WIND Mobile’s parent company, Amsterdam-based VimpelCom, has been searching for a buyer since mid-March for the debt-heavy and slowly growing company. According to a report by The Globe and Mail, competition for WIND Mobile is said to be fierce: Egyptian telecom mogul Naguib Sawiris is said to be assembling a herd of creditors to make a play for the company, while Rogers is said to be considering a bid in order to get access at WIND’s valuable AWS spectrum.
Reportedly, initial bids for WIND are said to be between $500-million to $1-billion.
Fongo’s apparent offer for WIND was jokingly rebuked by WIND’s chief regulatory officer Simon Lockie, who tweeted: “I hereby publicly offer to buy Fongo for $1 and half my sandwich. Hopefully the story gets picked up before I get too hungry to deliver.”
Not knowing the joke was on them Fongo tweeted back, “we’ll consider it if the sandwich’s got Canadian bacon and Montreal smoked meat” complete with a link to its press release announcing its intentions.
Before the drama went down, Hardware Canucks had a chance to speak with Fongo’s VP Marketing, Dave Bullock (this interview was held in the hopes that Mr. Bullock would answer additional questions). Mr. Bullock spoke about his company’s plans should they have acquired WIND, which included using Fongo’s cloud-based VoIP backbone and WiFi where WIND has no footprint.
Below is the interview with Dave Bullock:
HWC: How does Fongo plan to immediately extend WIND’s service outside its current coverage area? Leasing towers from other providers? If Fongo plans to buy new towers where is the capital going to come from?
DB: Where WIND lacks a wireless presence, we’ll be able to immediately extend WiFi-offloaded functionality to Wind customers using our cloud-based VoIP platform and national calling network. That’s been the number one complaint of Wind customers in our surveying of them – the high cost of using Wind when they’re outside of the GTA or other metropolitan Wind zones.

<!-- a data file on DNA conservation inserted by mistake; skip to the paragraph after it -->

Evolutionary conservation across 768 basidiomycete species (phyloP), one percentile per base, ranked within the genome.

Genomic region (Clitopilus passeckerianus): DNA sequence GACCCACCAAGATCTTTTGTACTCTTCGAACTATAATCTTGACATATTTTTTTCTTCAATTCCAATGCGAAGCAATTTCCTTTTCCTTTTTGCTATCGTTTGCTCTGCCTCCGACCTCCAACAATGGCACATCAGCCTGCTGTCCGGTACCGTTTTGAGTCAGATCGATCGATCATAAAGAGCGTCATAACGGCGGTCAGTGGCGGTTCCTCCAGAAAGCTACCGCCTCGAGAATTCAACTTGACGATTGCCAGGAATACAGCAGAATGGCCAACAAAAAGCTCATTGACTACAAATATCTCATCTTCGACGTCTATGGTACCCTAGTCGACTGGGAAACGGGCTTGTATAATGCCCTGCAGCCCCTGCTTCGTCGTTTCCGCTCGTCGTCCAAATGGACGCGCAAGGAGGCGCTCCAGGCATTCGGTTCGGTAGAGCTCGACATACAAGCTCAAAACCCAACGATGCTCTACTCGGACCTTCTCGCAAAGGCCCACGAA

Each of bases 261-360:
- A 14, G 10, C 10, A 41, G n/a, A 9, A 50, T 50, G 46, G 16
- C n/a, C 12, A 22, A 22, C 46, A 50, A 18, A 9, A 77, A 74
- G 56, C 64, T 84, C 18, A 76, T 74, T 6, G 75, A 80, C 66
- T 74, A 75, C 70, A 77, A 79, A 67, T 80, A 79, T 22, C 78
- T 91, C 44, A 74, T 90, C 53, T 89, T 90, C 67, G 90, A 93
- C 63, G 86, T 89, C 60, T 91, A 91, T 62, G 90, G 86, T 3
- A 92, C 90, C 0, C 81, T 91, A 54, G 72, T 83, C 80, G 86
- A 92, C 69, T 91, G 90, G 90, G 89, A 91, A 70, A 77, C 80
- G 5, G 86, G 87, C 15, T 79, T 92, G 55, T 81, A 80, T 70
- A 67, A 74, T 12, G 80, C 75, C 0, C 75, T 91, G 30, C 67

HWC: Do the established players in the market (Bell, Telus, Rogers, etc.) create a fair or unfair wireless market? How would you view the health of the Canadian wireless market right now?
DB: Fair or unfair isn’t really the question in our eyes. It’s a question of choice. There really isn’t any in the current Canadian market. All the carriers are working from the same set of cookie cutter plans. Internationally, there’s been some really innovative and open-minded approaches to re-thinking what a modern wireless plan may look like. Fongo’s looking to bring that same mentality to the Canadian market.
HWC: How close are you to closing the deal?
DB: Deciding the future of WIND is still in the early innings. There’s still a lot of game left to play in that match. Yesterday’s announcement was really about stating Fongo’s interest and vision for what should be the future of WIND, as they represented a great option for a truly independent 4th carrier. Most importantly, there’s a lot of stakeholders left to provide input. Certainly regulators will have their say. But surprisingly, there’s very little media coverage being given to the question of what do the 700,000 customers on WIND want for their future? For the most part, they signed up for WIND because they wanted something different than the incumbents. The worst case scenario for those customers is to get folded up into something that’s just ‘more of the same’.